Releasing yourself can mean freeing yourself from fears, guilt, external expectations, ego, and responsibilities, pretty much anything that is no longer serving you.
It means trusting your intuition to guide you in the right direction.
No matter how much work you do, how well you perform, or how long you meditate, you’ll receive no brownie points, no praise. You are not recognized, celebrated, or validated for your performance.
Can you imagine a world like this? Can you imagine social media like this? No likes, no comments on your Insta post. You would only post things that matter to you. Writing those words, clicking that picture, and sharing that message can be genuinely fulfilling if you do it without any external validation.
PILLAR #3: HARMONY AND SUSTAINABILITY.
Harmony and sustainability are crucial when it comes to leading a happy life.
It’s the ability to find balance in every aspect of your life – social, mental, emotional, and even physical. Simply put, finding harmony means finding the cohesion that brings healthy existence between self and others (and the environment).
It means that things are working together, and there is balance.
A mindset with the drive to win can lead to great innovations. The same mindset can also lead to excessive stress and instability, both for individuals and society. After being in the lockdown we all have realized it. The rule ‘Survival of the fittest’ might be applicable to the animal kingdom. However, for us, sustainability is an art of life. A man is like a forest, he’s an individual yet connected and dependent on others for growth.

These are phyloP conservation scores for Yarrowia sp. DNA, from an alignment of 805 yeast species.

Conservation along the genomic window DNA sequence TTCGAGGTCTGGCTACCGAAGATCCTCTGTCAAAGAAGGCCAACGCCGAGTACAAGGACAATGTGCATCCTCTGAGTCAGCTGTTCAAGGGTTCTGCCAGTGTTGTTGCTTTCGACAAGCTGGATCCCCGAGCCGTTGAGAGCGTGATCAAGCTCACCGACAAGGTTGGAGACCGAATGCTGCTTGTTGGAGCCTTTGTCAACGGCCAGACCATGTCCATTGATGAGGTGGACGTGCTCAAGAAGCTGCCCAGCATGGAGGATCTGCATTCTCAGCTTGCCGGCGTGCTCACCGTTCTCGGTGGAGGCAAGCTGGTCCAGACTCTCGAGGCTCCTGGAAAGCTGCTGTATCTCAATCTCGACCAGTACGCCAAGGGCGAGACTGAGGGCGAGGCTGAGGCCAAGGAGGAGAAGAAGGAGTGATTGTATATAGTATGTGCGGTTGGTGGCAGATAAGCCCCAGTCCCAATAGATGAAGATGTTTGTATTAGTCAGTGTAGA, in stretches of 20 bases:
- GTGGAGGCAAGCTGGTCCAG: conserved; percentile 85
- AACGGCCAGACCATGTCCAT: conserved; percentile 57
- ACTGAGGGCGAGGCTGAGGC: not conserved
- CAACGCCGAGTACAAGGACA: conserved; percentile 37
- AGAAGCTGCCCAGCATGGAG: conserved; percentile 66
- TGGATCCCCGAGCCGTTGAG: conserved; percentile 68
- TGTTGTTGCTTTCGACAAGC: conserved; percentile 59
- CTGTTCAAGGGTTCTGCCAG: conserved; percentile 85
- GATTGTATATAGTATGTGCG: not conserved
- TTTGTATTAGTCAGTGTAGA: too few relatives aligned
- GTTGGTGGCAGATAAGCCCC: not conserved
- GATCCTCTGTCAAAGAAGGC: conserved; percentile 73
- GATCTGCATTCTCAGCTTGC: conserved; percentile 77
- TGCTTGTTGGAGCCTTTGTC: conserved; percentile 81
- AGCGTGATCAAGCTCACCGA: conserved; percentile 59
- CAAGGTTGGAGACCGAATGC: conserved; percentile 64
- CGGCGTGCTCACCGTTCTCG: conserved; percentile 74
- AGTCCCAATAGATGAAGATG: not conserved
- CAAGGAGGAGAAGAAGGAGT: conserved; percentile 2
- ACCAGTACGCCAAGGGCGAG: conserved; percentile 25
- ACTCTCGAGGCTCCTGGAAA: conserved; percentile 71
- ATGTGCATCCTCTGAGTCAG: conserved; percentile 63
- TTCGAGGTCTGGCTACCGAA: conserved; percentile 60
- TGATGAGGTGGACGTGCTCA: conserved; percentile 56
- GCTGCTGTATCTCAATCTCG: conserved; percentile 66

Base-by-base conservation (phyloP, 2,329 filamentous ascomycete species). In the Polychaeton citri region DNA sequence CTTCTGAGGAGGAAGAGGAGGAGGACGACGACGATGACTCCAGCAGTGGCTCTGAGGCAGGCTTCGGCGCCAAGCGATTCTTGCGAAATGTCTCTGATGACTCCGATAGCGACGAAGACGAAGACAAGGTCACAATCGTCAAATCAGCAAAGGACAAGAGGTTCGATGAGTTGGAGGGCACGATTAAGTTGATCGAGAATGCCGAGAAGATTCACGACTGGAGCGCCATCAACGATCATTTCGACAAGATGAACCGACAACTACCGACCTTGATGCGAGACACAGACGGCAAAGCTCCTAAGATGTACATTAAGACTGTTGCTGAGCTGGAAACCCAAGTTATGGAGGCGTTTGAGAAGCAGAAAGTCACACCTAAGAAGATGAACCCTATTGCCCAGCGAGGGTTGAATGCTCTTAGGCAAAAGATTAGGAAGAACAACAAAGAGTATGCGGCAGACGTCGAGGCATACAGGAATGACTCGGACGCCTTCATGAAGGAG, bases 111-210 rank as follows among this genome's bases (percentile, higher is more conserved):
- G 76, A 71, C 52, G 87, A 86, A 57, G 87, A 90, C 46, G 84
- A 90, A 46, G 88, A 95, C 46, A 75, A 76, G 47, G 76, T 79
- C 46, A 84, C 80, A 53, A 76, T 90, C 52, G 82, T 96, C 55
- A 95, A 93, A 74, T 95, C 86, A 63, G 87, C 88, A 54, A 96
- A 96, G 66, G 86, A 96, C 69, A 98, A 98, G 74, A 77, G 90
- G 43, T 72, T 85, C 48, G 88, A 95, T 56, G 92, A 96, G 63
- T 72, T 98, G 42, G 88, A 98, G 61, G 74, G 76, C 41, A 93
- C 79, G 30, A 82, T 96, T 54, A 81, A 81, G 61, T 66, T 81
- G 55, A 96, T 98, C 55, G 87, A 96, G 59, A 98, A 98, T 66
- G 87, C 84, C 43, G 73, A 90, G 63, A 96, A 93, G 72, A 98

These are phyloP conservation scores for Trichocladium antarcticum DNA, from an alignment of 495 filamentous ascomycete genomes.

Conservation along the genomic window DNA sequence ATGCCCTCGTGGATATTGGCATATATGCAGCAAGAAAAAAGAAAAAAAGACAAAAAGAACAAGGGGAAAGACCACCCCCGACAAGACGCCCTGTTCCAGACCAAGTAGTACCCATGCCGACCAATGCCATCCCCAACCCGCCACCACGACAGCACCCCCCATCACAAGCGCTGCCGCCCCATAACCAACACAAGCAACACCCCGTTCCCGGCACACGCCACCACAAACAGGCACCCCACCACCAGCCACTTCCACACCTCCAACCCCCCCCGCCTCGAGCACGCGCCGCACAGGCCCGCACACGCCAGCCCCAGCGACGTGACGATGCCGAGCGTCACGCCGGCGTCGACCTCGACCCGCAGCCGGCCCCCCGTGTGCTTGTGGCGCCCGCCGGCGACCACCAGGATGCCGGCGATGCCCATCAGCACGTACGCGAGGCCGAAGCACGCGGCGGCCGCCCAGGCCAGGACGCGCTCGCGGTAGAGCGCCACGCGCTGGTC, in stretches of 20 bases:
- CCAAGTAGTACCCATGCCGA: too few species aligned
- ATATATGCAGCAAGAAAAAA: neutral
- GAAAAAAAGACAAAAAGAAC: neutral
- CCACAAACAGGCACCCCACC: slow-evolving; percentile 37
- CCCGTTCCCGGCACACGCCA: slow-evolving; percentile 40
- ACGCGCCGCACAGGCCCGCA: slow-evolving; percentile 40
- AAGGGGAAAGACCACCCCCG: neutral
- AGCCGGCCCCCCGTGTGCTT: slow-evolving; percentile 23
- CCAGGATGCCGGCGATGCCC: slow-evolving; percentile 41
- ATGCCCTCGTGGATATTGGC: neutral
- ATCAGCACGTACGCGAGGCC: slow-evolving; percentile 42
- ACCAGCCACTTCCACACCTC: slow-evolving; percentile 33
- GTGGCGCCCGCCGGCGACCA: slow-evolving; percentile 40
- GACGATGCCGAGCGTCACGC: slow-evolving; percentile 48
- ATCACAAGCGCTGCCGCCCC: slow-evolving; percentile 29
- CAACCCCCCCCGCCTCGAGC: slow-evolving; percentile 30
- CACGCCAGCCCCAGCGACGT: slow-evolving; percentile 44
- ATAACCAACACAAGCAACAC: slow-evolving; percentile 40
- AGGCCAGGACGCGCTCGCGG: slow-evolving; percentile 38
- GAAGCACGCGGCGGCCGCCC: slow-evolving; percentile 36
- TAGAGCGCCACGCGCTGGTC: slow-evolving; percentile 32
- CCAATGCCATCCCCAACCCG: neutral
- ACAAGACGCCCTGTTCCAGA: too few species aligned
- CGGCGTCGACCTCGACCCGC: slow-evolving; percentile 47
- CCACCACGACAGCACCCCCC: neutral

PILLAR #4: THE JOY OF LITTLE THINGS.
Deep joy comes from inside, and it shouldn’t be dependent on something outside of ourselves. To find joy, we need to listen to our inner voice and find deep-seated reasons for feeling happy.
The joy in little things is the rediscovery and appreciation for all we have – our loved ones, work, health, shelter, etc. It’s about being grateful for what you currently have instead of focusing on what will make your life more complete in the future. And there are so many little things to enjoy in life!
Satisfaction comes when you create something from start to finish/, where people take pleasure and satisfaction in both/ the process and the result.
Whatever your hobby might be: eating vegetables you grow in your home garden, greeting customers with a smile, writing short stories. You are not bound by any standards. You are free to do whatever you want, no matter how insignificant it may seem to others. You must keep at it, every single day. Do at least one thing that you love to do.
PILLAR #5: BEING IN THE HERE AND NOW.
When you’re in the here and now, you are fully present in your life. You have one hundred percent of your attention focused on what is happening right at this moment.
Being in the here and now means to live purposefully. And with purpose – comes happiness.
Work becomes an end in itself, rather than something to be endured /as a means of achieving something else. Finding happiness in one’s efforts and enjoying the journey is the most important challenge in life. Write an article even if no one may read it, and draw a picture when nobody is watching. Workout when nobody is there to see your progress.